a sudden recollection of the cost still to be incurred quite overwhelmed her.
"Twenty-five yards of silk seems a good deal to cover one small woman, but I've no doubt my wife will look as fine as Ned Moffat's when she gets it on," said John dryly.
"I know you are angry, John, but I can't help it; I don't mean to waste your money, and I didn't think those little things would count up so. I can't resist them when I see Sallie buying all she wants, and pitying me because I don't; I try to be contented, but it is hard, and I'm tired of being poor."
The last words were spoken so low she thought he did not hear them, but he did, and they wounded him deeply, for he had denied himself many pleasures for Meg's sake. She could have bitten her tongue out the minute she had said it, for John pushed the books away and got up, saying, with a little quiver in his voice, "I was afraid of this; I do my best, Meg." If he had scolded her, or even shaken her, it would not have broken her heart like those few words. She ran to him and held him close, crying, with repentant tears, "Oh, John! my dear, kind, hard-working boy, I didn't mean it! It was so wicked, so untrue and ungrateful, how could I say it! Oh, how could I say it!"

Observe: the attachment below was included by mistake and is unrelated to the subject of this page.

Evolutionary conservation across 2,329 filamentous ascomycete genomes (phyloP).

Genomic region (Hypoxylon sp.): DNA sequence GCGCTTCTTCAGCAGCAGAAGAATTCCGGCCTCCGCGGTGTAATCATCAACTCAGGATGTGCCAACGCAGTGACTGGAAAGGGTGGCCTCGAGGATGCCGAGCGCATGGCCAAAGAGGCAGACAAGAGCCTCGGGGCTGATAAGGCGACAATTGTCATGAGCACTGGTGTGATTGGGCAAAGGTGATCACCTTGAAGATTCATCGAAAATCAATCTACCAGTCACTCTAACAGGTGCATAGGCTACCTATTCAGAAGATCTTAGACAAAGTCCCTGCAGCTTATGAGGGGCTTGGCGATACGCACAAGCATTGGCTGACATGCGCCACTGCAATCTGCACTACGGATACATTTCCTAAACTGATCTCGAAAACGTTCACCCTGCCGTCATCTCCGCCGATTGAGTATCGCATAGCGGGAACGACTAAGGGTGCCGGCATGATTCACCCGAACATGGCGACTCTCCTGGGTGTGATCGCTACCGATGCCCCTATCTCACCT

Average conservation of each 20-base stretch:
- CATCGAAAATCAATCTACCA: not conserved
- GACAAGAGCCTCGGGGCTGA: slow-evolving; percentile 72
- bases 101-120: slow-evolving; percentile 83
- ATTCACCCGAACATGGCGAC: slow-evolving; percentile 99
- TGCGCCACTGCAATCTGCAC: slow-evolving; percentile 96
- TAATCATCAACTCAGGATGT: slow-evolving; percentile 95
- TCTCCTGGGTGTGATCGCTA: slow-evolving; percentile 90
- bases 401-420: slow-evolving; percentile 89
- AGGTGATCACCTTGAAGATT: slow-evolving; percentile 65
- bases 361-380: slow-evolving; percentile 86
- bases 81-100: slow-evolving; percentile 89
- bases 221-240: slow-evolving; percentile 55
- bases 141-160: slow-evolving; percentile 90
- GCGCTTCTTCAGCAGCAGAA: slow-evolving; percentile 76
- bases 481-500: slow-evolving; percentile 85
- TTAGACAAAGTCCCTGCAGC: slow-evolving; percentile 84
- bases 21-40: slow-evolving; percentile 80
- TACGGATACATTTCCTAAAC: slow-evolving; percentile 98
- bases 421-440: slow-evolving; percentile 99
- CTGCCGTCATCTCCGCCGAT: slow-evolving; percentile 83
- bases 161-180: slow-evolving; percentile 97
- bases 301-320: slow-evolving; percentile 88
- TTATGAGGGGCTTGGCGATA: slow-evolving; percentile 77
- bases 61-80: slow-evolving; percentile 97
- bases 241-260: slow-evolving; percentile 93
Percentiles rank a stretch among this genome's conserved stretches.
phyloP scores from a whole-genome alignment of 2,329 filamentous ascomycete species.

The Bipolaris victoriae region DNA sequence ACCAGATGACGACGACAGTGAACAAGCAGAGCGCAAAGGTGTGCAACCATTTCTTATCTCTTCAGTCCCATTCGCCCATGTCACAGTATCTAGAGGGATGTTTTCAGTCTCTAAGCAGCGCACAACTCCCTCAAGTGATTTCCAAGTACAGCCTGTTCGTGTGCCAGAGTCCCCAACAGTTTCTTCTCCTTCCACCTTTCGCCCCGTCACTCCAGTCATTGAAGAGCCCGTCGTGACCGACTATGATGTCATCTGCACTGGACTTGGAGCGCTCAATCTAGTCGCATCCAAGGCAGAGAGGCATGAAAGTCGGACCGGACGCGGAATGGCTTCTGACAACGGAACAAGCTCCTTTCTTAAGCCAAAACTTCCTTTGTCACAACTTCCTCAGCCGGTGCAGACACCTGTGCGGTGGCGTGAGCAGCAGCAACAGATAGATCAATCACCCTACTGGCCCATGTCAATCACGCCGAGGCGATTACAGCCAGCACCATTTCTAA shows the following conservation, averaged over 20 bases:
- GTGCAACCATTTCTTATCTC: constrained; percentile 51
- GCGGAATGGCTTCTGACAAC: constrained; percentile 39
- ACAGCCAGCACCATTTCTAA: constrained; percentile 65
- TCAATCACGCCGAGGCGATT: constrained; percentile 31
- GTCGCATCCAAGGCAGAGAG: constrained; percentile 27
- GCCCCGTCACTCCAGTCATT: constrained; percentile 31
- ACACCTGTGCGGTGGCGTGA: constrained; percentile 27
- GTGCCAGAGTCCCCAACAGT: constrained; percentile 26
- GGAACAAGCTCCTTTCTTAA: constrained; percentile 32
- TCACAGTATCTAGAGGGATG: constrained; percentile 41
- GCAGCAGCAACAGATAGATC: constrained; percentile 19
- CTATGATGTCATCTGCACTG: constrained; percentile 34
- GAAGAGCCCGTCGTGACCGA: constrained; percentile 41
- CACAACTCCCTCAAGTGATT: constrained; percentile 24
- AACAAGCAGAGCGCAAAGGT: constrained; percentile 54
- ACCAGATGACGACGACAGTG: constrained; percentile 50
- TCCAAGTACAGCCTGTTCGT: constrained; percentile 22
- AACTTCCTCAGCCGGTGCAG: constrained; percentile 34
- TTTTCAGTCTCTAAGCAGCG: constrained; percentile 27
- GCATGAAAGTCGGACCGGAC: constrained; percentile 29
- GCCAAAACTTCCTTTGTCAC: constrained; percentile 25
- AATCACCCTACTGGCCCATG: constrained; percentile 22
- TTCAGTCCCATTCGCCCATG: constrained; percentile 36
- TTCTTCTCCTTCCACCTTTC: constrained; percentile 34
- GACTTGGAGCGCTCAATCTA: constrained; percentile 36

He was very kind, forgave her readily, and did not utter one reproach; but Meg knew that she had done and said a thing which would not be forgotten soon, although he might never allude to it again. She had promised to love him for better for worse; and then she, his wife, had reproached him with his poverty, after spending his earnings recklessly. It was dread-